saying it was consistency-type cases, so it’s not necessarily a potential
fraud or abuse or terrorist issue, but any cases that were dealing with these
types of issues would have been worked by our TAG group.

Q Okay. And were they worked any different from any other cases that
EO Determinations had?

A No. They would have just been worked consistently by one group of
agents.


Q Okay. And were they cases sent to Washington?

A I’m not – I don’t know.

Q Not that you are aware?

A I’m not aware of that.

Q As the head of the Cincinnati office you were never aware that these cases
were sent to Washington?

A There could be cases that are transferred to the Washington office according to, like, our [Internal Revenue Manual] section. I mean, there’s a lot of cases that are processed, and I don’t know what happens to every one of them.

Q Sure. But these cases identified as progressive as a whole were never sent to Washington?

A Not as a whole.



The difference in where the entries appeared in the BOLO list resulted in disparate treatment of Tea Party and “progressive” groups. Unlike the systematic scrutiny given to Tea Party applicants, “progressive” cases were never similarly scrutinized.

The House Ways and Means Committee, with statutory authority to review confidential taxpayer information, concluded that the IRS treated conservative tax-exempt applicants differently than “progressive” groups. The Ways and Means Committee’s review found that while the IRS approved only 45 percent of conservative applicants, it approved 100 percent of groups with “progressive” in their name.

Likewise, Acting IRS Commissioner Daniel Werfel testified before the Way and Means Committee:

Mr. REICHERT. Mr. Werfel, isn’t it true that 100 percent of tea party applications were flagged for extra scrutiny? Mr. WERFEL. I think that – yes. The framework from the BOLO. It’s my understanding, the way the process worked is if there’s “tea party” in the application it was automatically moved into -- into this area of further review, yes.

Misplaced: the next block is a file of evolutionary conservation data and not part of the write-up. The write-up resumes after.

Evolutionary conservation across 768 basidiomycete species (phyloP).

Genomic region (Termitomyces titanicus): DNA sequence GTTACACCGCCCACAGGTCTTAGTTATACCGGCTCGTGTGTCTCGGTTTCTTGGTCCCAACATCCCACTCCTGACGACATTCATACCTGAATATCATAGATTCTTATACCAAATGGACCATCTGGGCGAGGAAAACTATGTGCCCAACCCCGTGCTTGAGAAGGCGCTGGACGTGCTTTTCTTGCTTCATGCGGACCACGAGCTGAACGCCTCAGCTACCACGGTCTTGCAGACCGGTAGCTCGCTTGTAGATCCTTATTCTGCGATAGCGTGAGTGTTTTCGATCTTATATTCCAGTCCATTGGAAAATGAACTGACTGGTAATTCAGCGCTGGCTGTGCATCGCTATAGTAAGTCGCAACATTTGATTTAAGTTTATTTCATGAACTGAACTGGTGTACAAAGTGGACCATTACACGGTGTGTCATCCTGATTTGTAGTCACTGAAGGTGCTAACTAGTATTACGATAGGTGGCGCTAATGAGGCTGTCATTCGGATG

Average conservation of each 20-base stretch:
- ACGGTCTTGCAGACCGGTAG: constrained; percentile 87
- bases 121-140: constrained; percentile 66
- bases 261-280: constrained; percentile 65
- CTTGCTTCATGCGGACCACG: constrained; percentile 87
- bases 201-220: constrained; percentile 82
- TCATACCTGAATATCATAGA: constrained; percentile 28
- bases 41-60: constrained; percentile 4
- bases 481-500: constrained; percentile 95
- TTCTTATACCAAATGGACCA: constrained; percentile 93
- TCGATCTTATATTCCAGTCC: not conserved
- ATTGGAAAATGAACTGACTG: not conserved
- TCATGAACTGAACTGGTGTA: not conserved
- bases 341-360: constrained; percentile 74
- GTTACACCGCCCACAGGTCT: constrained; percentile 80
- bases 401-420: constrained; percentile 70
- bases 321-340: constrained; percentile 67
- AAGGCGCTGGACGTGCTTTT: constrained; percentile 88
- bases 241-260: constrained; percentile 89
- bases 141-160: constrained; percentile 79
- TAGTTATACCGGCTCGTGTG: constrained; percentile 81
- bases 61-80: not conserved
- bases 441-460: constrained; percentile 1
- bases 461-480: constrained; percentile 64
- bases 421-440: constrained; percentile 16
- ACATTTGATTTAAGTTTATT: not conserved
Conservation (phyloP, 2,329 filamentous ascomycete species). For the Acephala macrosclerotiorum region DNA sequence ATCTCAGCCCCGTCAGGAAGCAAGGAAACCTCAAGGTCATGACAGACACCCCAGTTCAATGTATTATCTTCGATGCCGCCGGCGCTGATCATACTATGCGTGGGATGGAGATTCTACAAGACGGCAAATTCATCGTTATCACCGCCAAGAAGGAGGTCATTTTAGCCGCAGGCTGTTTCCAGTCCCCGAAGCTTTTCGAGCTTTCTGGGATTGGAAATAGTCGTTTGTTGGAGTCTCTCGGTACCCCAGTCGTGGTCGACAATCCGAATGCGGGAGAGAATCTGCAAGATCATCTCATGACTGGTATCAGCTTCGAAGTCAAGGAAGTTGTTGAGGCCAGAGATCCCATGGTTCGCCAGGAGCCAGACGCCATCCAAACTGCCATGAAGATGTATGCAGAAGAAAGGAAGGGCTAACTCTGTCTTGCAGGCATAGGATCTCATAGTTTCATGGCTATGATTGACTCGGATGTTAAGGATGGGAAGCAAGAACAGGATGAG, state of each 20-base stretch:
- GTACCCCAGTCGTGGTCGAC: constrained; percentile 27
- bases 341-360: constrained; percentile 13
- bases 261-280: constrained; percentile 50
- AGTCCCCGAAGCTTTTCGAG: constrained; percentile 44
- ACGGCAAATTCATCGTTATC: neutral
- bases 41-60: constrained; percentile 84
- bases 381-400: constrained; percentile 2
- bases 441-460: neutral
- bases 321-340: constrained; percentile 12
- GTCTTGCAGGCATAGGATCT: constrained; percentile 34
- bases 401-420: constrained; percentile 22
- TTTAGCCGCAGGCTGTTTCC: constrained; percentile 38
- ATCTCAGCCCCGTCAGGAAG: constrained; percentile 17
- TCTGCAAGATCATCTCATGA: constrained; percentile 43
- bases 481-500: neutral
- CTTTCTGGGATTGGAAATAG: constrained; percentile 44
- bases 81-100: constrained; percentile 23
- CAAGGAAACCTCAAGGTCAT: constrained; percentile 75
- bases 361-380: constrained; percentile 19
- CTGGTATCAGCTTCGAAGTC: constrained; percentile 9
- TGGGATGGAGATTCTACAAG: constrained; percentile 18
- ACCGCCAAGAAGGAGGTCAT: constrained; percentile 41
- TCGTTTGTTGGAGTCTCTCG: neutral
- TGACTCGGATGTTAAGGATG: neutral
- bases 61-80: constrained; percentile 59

Mr. REICHERT. OK, and you – you know how many progressive groups
were flagged?

Mr. WERFEL. I do not have that number.

Mr. REICHERT. I do.

Mr. WERFEL. OK.

Mr. REICHERT. Our investigation shows that there were seven flagged. Do
you know how many were approved?

Mr. WERFEL. I do not have that number at my fingertips.

Mr. REICHERT. All of those applications were approved.



The IRS’s independent inspector general has repeatedly confirmed the Ways and Means Committee’s assessment. During the Oversight Committee’s July 2013 hearing, TIGTA J. Russell George told Members that “progressive” groups were not subjected to the same systematic treatment as Tea Party applicants. He testified:

With respect to the 298 cases that the IRS selected for political review, as of the
end of May 2012, three have the word “progressive” in the organization’s name;
another four were used—are used, “progress,” none of the 298 cases selected by
the IRS, as of May 2012, used the name “Occupy.”


Mr. George also informed Congress that at least 14 organizations with “progressive” in their name were not held up and scrutinized by the IRS. “In total,” Mr. George wrote, “30 percent of the organizations we identified with the words 'progress’ or ‘progressive’ in their names were process as potential political cases. In comparison, our audit found that 100 percent of the tax-exempt applications with Tea Party, Patriots, or 9/12 in their names were processed as potential political cases during the timeframe of our audit.”


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posted by Ace at 03:50 PM